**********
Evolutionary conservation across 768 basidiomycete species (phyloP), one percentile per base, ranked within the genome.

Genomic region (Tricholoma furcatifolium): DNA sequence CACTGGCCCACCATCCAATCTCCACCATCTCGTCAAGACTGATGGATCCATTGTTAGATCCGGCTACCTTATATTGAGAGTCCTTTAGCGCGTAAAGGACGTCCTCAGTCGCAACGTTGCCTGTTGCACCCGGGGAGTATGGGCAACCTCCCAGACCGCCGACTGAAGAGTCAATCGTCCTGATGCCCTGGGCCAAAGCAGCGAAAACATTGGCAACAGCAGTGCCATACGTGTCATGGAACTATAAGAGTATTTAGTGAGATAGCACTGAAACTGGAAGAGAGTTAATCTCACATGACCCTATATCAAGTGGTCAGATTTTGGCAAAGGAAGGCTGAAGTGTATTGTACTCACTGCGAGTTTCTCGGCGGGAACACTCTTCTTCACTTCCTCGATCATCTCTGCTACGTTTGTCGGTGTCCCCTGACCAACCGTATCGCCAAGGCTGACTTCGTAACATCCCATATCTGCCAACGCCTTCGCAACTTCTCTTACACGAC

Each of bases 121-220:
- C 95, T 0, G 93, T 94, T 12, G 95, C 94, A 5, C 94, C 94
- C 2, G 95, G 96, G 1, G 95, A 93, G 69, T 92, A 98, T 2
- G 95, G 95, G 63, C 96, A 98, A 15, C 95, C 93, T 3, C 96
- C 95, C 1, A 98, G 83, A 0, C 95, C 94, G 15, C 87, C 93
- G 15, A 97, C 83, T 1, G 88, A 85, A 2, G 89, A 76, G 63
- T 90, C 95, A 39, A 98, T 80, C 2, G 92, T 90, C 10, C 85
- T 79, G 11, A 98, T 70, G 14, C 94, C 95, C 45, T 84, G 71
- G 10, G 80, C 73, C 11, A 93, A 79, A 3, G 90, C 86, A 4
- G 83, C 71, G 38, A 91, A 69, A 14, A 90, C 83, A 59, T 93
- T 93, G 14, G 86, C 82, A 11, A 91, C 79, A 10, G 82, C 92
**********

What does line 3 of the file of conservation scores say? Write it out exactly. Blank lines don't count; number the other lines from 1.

Each of bases 121-220: